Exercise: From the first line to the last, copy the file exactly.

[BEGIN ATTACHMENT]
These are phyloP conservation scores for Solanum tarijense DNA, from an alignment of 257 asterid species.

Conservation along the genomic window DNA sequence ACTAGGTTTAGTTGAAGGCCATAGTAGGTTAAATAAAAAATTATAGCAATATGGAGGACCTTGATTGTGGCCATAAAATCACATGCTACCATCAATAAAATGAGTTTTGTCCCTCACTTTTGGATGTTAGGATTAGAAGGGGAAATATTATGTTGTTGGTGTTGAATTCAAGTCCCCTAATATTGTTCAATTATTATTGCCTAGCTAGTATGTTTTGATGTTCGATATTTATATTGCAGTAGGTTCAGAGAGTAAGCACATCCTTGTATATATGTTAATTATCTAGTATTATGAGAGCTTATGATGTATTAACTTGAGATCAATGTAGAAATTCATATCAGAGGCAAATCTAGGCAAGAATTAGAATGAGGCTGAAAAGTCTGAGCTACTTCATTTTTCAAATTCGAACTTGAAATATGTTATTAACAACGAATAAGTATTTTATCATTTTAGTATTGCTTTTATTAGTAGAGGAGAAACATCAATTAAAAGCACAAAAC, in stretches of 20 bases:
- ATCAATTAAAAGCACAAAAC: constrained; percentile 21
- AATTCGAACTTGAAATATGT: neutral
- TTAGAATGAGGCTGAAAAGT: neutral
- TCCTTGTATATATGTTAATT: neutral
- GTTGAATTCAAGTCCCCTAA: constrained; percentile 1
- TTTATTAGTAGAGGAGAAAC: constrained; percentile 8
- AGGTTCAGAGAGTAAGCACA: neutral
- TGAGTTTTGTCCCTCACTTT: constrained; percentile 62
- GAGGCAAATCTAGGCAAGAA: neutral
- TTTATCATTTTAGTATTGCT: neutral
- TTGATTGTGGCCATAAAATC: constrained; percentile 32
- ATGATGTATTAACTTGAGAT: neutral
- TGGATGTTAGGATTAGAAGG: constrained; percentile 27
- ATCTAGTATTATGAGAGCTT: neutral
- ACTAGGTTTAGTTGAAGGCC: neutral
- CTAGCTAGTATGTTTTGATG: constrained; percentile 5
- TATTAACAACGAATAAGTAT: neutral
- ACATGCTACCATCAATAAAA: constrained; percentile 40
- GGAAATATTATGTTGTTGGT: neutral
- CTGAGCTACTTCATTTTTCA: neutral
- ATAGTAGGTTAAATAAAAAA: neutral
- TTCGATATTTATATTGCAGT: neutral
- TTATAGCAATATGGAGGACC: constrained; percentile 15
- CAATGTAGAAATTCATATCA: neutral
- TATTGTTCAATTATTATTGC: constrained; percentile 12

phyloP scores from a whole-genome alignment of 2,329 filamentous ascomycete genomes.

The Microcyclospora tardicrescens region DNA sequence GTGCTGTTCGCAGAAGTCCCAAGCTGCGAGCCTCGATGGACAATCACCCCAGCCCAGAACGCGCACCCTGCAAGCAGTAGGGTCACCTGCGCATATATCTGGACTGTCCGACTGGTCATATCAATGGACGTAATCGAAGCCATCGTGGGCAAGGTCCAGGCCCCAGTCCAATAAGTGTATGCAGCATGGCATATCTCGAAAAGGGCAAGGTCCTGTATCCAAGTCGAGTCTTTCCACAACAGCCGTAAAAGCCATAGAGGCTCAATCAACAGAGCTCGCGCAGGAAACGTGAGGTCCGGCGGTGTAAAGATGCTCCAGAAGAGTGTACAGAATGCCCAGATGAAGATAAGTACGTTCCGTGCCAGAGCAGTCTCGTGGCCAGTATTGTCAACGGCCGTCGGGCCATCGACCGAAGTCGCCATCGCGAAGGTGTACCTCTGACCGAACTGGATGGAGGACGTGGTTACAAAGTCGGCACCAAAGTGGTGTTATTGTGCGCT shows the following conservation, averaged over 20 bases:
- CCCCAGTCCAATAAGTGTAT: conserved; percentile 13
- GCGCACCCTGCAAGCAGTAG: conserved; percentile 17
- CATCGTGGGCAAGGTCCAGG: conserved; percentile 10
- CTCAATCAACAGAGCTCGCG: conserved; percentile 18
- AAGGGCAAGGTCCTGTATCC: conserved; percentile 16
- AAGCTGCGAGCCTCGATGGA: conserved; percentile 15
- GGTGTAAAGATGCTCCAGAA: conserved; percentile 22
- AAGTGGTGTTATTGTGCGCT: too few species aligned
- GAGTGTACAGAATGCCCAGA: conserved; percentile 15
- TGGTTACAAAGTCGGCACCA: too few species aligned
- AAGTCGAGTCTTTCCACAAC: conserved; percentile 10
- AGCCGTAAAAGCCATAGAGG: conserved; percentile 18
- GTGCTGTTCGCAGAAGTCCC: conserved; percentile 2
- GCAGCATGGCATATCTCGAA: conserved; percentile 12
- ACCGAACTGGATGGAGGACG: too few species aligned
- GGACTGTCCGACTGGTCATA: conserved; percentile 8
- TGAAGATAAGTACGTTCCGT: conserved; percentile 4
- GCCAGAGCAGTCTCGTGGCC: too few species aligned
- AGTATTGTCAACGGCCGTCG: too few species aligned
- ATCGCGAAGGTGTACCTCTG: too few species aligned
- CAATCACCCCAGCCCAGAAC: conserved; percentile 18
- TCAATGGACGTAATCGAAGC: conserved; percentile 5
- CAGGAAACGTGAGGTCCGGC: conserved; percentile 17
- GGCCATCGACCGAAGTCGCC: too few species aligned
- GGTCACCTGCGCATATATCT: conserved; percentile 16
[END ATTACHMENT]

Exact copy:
These are phyloP conservation scores for Solanum tarijense DNA, from an alignment of 257 asterid species.

Conservation along the genomic window DNA sequence ACTAGGTTTAGTTGAAGGCCATAGTAGGTTAAATAAAAAATTATAGCAATATGGAGGACCTTGATTGTGGCCATAAAATCACATGCTACCATCAATAAAATGAGTTTTGTCCCTCACTTTTGGATGTTAGGATTAGAAGGGGAAATATTATGTTGTTGGTGTTGAATTCAAGTCCCCTAATATTGTTCAATTATTATTGCCTAGCTAGTATGTTTTGATGTTCGATATTTATATTGCAGTAGGTTCAGAGAGTAAGCACATCCTTGTATATATGTTAATTATCTAGTATTATGAGAGCTTATGATGTATTAACTTGAGATCAATGTAGAAATTCATATCAGAGGCAAATCTAGGCAAGAATTAGAATGAGGCTGAAAAGTCTGAGCTACTTCATTTTTCAAATTCGAACTTGAAATATGTTATTAACAACGAATAAGTATTTTATCATTTTAGTATTGCTTTTATTAGTAGAGGAGAAACATCAATTAAAAGCACAAAAC, in stretches of 20 bases:
- ATCAATTAAAAGCACAAAAC: constrained; percentile 21
- AATTCGAACTTGAAATATGT: neutral
- TTAGAATGAGGCTGAAAAGT: neutral
- TCCTTGTATATATGTTAATT: neutral
- GTTGAATTCAAGTCCCCTAA: constrained; percentile 1
- TTTATTAGTAGAGGAGAAAC: constrained; percentile 8
- AGGTTCAGAGAGTAAGCACA: neutral
- TGAGTTTTGTCCCTCACTTT: constrained; percentile 62
- GAGGCAAATCTAGGCAAGAA: neutral
- TTTATCATTTTAGTATTGCT: neutral
- TTGATTGTGGCCATAAAATC: constrained; percentile 32
- ATGATGTATTAACTTGAGAT: neutral
- TGGATGTTAGGATTAGAAGG: constrained; percentile 27
- ATCTAGTATTATGAGAGCTT: neutral
- ACTAGGTTTAGTTGAAGGCC: neutral
- CTAGCTAGTATGTTTTGATG: constrained; percentile 5
- TATTAACAACGAATAAGTAT: neutral
- ACATGCTACCATCAATAAAA: constrained; percentile 40
- GGAAATATTATGTTGTTGGT: neutral
- CTGAGCTACTTCATTTTTCA: neutral
- ATAGTAGGTTAAATAAAAAA: neutral
- TTCGATATTTATATTGCAGT: neutral
- TTATAGCAATATGGAGGACC: constrained; percentile 15
- CAATGTAGAAATTCATATCA: neutral
- TATTGTTCAATTATTATTGC: constrained; percentile 12

phyloP scores from a whole-genome alignment of 2,329 filamentous ascomycete genomes.

The Microcyclospora tardicrescens region DNA sequence GTGCTGTTCGCAGAAGTCCCAAGCTGCGAGCCTCGATGGACAATCACCCCAGCCCAGAACGCGCACCCTGCAAGCAGTAGGGTCACCTGCGCATATATCTGGACTGTCCGACTGGTCATATCAATGGACGTAATCGAAGCCATCGTGGGCAAGGTCCAGGCCCCAGTCCAATAAGTGTATGCAGCATGGCATATCTCGAAAAGGGCAAGGTCCTGTATCCAAGTCGAGTCTTTCCACAACAGCCGTAAAAGCCATAGAGGCTCAATCAACAGAGCTCGCGCAGGAAACGTGAGGTCCGGCGGTGTAAAGATGCTCCAGAAGAGTGTACAGAATGCCCAGATGAAGATAAGTACGTTCCGTGCCAGAGCAGTCTCGTGGCCAGTATTGTCAACGGCCGTCGGGCCATCGACCGAAGTCGCCATCGCGAAGGTGTACCTCTGACCGAACTGGATGGAGGACGTGGTTACAAAGTCGGCACCAAAGTGGTGTTATTGTGCGCT shows the following conservation, averaged over 20 bases:
- CCCCAGTCCAATAAGTGTAT: conserved; percentile 13
- GCGCACCCTGCAAGCAGTAG: conserved; percentile 17
- CATCGTGGGCAAGGTCCAGG: conserved; percentile 10
- CTCAATCAACAGAGCTCGCG: conserved; percentile 18
- AAGGGCAAGGTCCTGTATCC: conserved; percentile 16
- AAGCTGCGAGCCTCGATGGA: conserved; percentile 15
- GGTGTAAAGATGCTCCAGAA: conserved; percentile 22
- AAGTGGTGTTATTGTGCGCT: too few species aligned
- GAGTGTACAGAATGCCCAGA: conserved; percentile 15
- TGGTTACAAAGTCGGCACCA: too few species aligned
- AAGTCGAGTCTTTCCACAAC: conserved; percentile 10
- AGCCGTAAAAGCCATAGAGG: conserved; percentile 18
- GTGCTGTTCGCAGAAGTCCC: conserved; percentile 2
- GCAGCATGGCATATCTCGAA: conserved; percentile 12
- ACCGAACTGGATGGAGGACG: too few species aligned
- GGACTGTCCGACTGGTCATA: conserved; percentile 8
- TGAAGATAAGTACGTTCCGT: conserved; percentile 4
- GCCAGAGCAGTCTCGTGGCC: too few species aligned
- AGTATTGTCAACGGCCGTCG: too few species aligned
- ATCGCGAAGGTGTACCTCTG: too few species aligned
- CAATCACCCCAGCCCAGAAC: conserved; percentile 18
- TCAATGGACGTAATCGAAGC: conserved; percentile 5
- CAGGAAACGTGAGGTCCGGC: conserved; percentile 17
- GGCCATCGACCGAAGTCGCC: too few species aligned
- GGTCACCTGCGCATATATCT: conserved; percentile 16